When bassist Andy Hobson replaced Rourke as the sessions continued, the core four-piece Pretenders line-up which lasted for the next decade fell into place. With Hynde’s new songs also including compelling rockers such as Hollywood Perfume, the gritty Money Talk and the rockabilly rave-up Rebel Rock Me, the new team had the basis of a vintage Pretenders album on their hands. As it transpired, though, it was Last Of The Independents’ epic ballad which went on to become the record’s signature hit, even if Chrissie Hynde required some persuasion when it came to nailing it.

“I think she knew it was a hit”

“Ian [Stanley’s] persistence pulled I’ll Stand By You out of us, as Chrissie didn’t really want to sing it,” Seymour later recalled. “I kept at her, saying we’ve gotta have it, but Chrissie was in two minds about it. In part, I think, that was because she knew it was great, and probably a hit, so if she did it, she was going to be singing it for a while. So it was a struggle for her, but I thought it was too good not to have. Years later, we ran into Booker T & The MGs. They went on and on about how great [the song] was. They said it reminded them of Roy Orbison.”

Buoyed by Hynde’s show-stopping vocal, a stirring string arrangement and an empathetic lyric (“Take me in, into your darkest hour/And I’ll never desert you”), I’ll Stand By You was indeed a sumptuous creation. As Seymour predicted, the song’s universal message struck a chord and went Top 20 on both sides of the Atlantic. Now widely accepted as one of rock’s truly great power ballads, it was used in the pilot episode of US teen drama Dawson’s Creek and has been covered by artists as diverse as Girls Aloud and Carrie Underwood.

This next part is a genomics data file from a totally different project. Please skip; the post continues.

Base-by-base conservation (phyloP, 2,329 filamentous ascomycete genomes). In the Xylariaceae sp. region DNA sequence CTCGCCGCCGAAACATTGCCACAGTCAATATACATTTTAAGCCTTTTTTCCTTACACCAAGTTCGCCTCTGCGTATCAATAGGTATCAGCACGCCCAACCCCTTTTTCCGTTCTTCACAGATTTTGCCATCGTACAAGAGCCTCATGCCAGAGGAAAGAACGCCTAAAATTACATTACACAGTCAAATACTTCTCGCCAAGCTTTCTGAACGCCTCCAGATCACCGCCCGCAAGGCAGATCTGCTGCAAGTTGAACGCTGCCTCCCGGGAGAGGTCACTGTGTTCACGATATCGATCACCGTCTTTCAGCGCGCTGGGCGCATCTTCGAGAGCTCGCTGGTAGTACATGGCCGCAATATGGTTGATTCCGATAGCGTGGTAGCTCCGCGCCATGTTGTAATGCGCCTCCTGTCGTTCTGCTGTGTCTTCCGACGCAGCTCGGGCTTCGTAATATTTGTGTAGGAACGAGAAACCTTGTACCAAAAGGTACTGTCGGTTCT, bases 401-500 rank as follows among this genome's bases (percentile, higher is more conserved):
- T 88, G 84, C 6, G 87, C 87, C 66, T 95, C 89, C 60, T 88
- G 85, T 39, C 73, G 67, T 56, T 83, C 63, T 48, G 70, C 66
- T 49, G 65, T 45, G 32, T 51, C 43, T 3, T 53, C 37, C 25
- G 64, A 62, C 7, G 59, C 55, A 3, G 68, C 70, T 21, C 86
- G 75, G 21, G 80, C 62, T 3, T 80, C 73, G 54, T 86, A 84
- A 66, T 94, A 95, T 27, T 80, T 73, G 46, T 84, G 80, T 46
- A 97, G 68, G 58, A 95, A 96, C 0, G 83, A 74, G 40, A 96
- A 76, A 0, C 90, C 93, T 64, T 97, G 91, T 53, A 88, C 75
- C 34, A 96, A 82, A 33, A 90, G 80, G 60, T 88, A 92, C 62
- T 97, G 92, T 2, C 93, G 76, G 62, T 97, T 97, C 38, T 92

“Leads Pretenders to a new plateau”

Later yielding a third hit courtesy of the tough yet tender 977, Last Of The Independents put Pretenders right back on the map. Ably assisted by enthusiastic reviews (including Rolling Stone’s assertion, “Veteran no-bullshitter Chrissie Hynde leads her Pretenders to a new plateau”), the album did brisk business following its 9 May 1994 release, peaking inside the UK Top 10 and going gold in both the US and UK. Such was its quality that the record even reignited Chrissie Hynde’s love of live performance after her eight-year break from touring.

“While my kids were starting school, I didn’t really miss [playing live] because I didn’t have time to think about it,” she said in 2008. “But when we came back and I started playing little clubs in the States, trying to build our thing up again, I remember clearly – five songs in on the first show – looking around me on the stage and seeing the guys and thinking, This is fucking great. It’s only then I realised something had been missing for me.”

Find out how it all began, with the story behind Pretenders’ debut album.